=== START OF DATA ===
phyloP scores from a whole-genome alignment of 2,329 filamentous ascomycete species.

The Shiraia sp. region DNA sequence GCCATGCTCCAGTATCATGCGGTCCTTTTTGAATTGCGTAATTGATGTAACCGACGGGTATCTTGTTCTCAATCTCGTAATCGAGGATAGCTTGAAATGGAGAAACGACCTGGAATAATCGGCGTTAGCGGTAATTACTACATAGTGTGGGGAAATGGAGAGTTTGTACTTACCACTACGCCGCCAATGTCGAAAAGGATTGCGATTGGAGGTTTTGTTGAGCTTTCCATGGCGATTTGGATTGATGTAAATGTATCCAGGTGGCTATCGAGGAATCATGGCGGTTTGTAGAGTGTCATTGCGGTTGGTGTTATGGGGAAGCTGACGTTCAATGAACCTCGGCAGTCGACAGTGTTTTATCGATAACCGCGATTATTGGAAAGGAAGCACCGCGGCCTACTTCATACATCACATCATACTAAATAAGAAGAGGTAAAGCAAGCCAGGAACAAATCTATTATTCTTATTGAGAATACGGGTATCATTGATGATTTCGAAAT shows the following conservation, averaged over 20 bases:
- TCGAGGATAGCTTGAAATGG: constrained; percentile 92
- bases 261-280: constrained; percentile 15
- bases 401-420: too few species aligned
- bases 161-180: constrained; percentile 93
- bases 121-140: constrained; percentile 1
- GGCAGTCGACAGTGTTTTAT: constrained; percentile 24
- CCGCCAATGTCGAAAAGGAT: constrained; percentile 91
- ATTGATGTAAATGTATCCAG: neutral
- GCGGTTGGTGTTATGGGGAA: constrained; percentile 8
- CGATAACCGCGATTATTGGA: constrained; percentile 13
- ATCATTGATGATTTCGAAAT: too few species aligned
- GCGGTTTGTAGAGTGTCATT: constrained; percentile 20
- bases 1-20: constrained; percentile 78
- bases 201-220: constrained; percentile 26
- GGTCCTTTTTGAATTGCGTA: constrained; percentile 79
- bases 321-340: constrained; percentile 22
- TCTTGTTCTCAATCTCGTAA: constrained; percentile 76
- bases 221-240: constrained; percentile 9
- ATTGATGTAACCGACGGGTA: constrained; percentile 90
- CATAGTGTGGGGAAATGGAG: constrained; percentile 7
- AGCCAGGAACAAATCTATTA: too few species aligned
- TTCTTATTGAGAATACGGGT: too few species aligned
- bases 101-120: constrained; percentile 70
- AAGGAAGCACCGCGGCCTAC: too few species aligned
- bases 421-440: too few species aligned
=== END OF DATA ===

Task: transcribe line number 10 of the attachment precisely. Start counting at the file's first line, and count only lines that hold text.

- ATTGATGTAAATGTATCCAG: neutral